Year after year, the 3-Day returns to San Diego where the sun shines as bright as the Pink Bubble, and the community support is all-encompassing. It’s a place where sunny skies meet sandy shores, and the ocean breeze carries the promise of adventure with each step. As you soak it all in, find yourself in the best of San Diego’s seaside splendor as we walk through some of the city’s most iconic and breathtaking locations. From Del Mar to Old Town, this journey promises to be a memorable exploration of Southern California’s coastal paradise.  

Day 1 

Our journey begins in Del Mar, a charming coastal city known for its pristine beaches and upscale ambiance. Start your day with a stroll along the coastline as you soak in the mesmerizing views of the Pacific Ocean. You’ll find yourself enchanted by the soothing sound of the waves and the warm embrace of the sun.  

The real highlight of Day 1 awaits you at the Torrey Pines Natural Reserve, a state park boasting rugged cliffs, diverse plant life, and stunning ocean vistas. Though a challenging terrain, the sea of cheering supporters will help you reach the top of the hill! As you hike the trails, keep an eye out for the rare Torrey pine trees, which can only be found here and on Santa Rosa Island. As you venture further south, you’ll arrive in the picturesque town of La Jolla. Here, you can explore the vibrant village that is adorned with boutique shopping and delectable local seafood restaurants. Next, make your way to La Jolla Shores and La Jolla Cove. These spots are famous for their crystal-clear waters, making them ideal for taking in the natural beauty of the sea. 

Day 2 

Day 2 is filled with beach vibes and ocean bliss as we continue our journey south, starting with the breathtaking Sunset Cliffs National Park. The name says it all — this spot is renowned for its stunning sunset views, making it the perfect place to breathe in the ocean air. Venture toward Smiley Lagoon, a serene coastal inlet that offers a peaceful escape from the hustle and bustle before heading toward South Mission Beach Boardwalk. This vibrant area is perfect for people-watching, beachcombing, and enjoying the vibrant atmosphere of a classic California beach town. 

Head toward Muscle Beach, known for its outdoor fitness equipment and exercise enthusiasts, making it an entertaining place to visit and watch others showcase their strength and skills. Even if you’re not into working out, the strength of those working out emulates the strength possessed by each 3-Dayer. Inspired and strong, wrap up 40 miles as you return to camp for the Honor Ceremony.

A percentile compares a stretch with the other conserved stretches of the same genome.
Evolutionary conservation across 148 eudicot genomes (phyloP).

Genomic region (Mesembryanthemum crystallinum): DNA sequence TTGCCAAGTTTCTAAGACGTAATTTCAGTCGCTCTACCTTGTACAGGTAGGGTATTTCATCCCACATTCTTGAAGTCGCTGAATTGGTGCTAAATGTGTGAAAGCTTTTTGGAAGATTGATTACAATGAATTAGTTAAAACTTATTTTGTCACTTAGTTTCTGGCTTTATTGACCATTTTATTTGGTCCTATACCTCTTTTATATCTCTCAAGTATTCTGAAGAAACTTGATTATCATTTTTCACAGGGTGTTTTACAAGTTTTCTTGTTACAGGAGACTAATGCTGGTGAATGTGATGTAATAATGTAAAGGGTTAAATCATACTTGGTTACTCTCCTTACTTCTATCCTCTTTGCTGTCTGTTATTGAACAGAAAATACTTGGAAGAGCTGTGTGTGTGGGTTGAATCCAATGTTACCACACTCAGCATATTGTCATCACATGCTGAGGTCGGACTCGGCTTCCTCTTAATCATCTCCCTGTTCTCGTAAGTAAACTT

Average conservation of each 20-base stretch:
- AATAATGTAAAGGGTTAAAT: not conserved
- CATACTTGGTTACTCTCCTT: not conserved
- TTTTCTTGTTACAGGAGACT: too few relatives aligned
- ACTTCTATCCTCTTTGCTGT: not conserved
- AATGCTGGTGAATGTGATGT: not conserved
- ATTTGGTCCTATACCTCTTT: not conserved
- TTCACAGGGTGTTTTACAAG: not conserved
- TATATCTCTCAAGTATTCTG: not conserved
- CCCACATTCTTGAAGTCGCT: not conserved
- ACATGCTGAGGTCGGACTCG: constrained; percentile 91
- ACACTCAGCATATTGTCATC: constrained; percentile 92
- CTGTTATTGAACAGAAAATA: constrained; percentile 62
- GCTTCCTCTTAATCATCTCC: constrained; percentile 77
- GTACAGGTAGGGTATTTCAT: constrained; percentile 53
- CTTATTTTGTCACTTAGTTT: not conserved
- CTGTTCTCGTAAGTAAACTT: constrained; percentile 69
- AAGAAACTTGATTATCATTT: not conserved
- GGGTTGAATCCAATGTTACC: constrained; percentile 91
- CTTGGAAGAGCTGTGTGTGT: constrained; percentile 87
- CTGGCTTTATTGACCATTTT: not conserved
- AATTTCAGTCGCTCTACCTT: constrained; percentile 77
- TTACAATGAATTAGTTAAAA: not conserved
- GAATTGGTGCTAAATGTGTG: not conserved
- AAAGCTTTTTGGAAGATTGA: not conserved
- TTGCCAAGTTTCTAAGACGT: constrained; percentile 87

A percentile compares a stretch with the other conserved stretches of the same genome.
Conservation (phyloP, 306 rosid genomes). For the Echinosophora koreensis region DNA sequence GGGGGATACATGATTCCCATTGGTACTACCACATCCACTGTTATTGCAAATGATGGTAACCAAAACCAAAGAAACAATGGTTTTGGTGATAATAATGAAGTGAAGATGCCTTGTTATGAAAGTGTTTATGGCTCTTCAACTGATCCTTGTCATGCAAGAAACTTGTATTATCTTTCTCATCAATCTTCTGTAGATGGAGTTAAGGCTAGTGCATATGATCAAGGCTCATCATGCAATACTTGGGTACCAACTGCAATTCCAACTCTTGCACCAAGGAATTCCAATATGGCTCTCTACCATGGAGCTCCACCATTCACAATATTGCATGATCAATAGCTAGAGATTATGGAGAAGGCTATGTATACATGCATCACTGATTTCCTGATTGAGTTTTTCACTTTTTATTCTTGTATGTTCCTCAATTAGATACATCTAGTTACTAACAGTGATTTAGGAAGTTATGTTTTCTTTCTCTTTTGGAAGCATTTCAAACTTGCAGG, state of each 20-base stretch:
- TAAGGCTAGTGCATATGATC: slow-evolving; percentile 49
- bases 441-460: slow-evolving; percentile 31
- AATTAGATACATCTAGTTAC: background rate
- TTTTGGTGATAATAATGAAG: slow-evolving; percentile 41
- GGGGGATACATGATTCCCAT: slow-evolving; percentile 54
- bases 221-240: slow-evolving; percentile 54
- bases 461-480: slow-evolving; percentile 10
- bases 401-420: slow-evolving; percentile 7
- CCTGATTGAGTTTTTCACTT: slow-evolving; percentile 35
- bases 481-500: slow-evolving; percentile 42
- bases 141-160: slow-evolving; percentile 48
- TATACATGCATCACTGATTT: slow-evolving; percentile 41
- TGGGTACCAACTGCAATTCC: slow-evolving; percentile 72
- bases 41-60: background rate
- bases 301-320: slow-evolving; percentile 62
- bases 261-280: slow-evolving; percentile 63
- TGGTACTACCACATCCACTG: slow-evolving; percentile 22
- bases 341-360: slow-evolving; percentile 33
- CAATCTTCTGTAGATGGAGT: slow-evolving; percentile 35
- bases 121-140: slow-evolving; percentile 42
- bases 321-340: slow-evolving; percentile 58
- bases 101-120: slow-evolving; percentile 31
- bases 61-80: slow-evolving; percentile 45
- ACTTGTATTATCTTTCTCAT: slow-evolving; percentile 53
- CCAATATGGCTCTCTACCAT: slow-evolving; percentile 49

Day 3 

Our final day of exploration welcomes a visit to Belmont Park, a historic amusement park that’s been entertaining visitors since 1925. It offers a peek into the 20th century and is home to the iconic Giant Dipper roller coaster. Feel an adrenaline rush as you stroll past and snap a picture on the historic beachfront boardwalk. Next, venture to Bonita Cove, a tranquil bay area with stunning views of Mission Bay that is perfect for a leisurely stroll. It’s a tranquil and relatively secluded spot compared to some of the more bustling areas in Mission Bay Park, making it a great place to reflect on your reason for walking the 3-Day. 

History buffs will appreciate the visit to the Mormon Battalion Historic Site, where you can step back in time and learn about the role of the Mormon Battalion in San Diego’s development. From here, our journey boasts a visit to the Old Town Viewpoint, offering panoramic views of San Diego’s historic heart. Here, you’ll gain a new perspective on the city’s evolution and maybe even reflect on your own evolution over the past three days. Lastly, don’t forget to explore the vibrant and culturally rich neighborhood of Little Italy before the Finish Line Festival. 

San Diego’s coastal cities and attractions offer a diverse range of experiences, from natural wonders to commemorated sites and vibrant neighborhoods. The 3-Day takes you on a memorable journey through the heart of San Diego, allowing you to immerse yourself in its unique blend of maritime beauty and urban charm. So, lace up your walking shoes, embrace the ocean breeze, and get ready for an unforgettable adventure in America’s Finest City.